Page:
Board Harmony Columns Legal

Qualifications and vacancies for board members


Questions often arise as to the eligibility of directors serving on the board of directors of condominium and homeowners associations. According to the statutes governing not-for-profit corporations, a director must be 18 years of age or older but need not be a resident of the State of Florida or a member of the corporation unless the articles of incorporation or the bylaws so require.

The statutes specifically regulating condominium associations have further restrictions regulating the eligibility of directors. A person who has been suspended or removed by the Division of Condominiums, Time Shares and Mobile Homes is not eligible to be a director. Additionally, a person who is delinquent in the payment of any monetary obligation due to the association is not eligible to be a candidate and may not be listed on the ballot. Further, a person who has been convicted of a felony and whose civil rights have not been restored for at least five years is not eligible for directorship. Finally, where a seated director becomes more than 90 days delinquent in the payment of any monetary obligation owed to the association, such director shall be deemed to have abandoned office, creating a vacancy to be filled by the remaining members of the board.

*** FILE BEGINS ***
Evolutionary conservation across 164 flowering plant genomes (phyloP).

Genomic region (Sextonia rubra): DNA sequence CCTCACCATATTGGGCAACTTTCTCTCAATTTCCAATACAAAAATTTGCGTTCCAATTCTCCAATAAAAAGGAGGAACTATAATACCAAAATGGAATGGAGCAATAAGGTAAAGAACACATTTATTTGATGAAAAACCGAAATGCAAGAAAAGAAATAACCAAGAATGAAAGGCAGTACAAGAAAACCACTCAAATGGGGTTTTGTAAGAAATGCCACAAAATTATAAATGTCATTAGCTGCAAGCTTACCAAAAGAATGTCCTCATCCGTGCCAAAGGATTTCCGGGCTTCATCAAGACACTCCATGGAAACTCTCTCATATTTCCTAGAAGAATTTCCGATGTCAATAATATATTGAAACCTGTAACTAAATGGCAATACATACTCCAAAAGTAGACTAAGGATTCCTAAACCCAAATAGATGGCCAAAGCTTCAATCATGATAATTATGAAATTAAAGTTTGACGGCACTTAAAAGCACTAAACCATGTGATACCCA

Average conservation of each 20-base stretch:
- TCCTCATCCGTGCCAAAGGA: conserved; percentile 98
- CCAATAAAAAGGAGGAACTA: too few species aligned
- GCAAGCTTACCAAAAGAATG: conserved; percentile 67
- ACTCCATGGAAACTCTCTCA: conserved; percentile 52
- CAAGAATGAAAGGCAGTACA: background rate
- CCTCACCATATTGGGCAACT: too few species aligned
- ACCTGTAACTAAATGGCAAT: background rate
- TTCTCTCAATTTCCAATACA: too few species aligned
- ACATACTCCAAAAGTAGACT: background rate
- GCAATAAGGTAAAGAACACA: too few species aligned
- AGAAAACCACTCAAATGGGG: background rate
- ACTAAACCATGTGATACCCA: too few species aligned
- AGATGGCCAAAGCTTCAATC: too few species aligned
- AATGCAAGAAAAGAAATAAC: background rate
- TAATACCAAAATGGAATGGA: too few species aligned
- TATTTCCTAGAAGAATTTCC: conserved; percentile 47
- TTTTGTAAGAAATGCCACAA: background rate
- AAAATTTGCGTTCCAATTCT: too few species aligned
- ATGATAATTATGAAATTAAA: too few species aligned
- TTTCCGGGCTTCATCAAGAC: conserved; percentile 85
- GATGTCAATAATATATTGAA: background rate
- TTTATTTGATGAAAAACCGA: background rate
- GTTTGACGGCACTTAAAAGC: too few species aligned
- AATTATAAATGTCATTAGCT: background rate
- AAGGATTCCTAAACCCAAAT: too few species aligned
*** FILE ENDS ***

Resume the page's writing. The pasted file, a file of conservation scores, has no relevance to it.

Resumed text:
Historically, homeowners associations have not had similar restrictions on eligibility of directors. However, in the last several years, Chapter 720, Fla. Stat., has been amended several times to make it more consistent with the Condominium Act. As such, currently, the same eligibility requirements as listed above exist for directors in a homeowners association as exist for a condominium association.

As such, when conducting elections, it is important to make sure that all candidates are eligible to serve on the board of directors for both a condominium and a homeowners association.


Peter S. Sachs is the managing director with Sachs Sax Caplan in Boca Raton, Fla.

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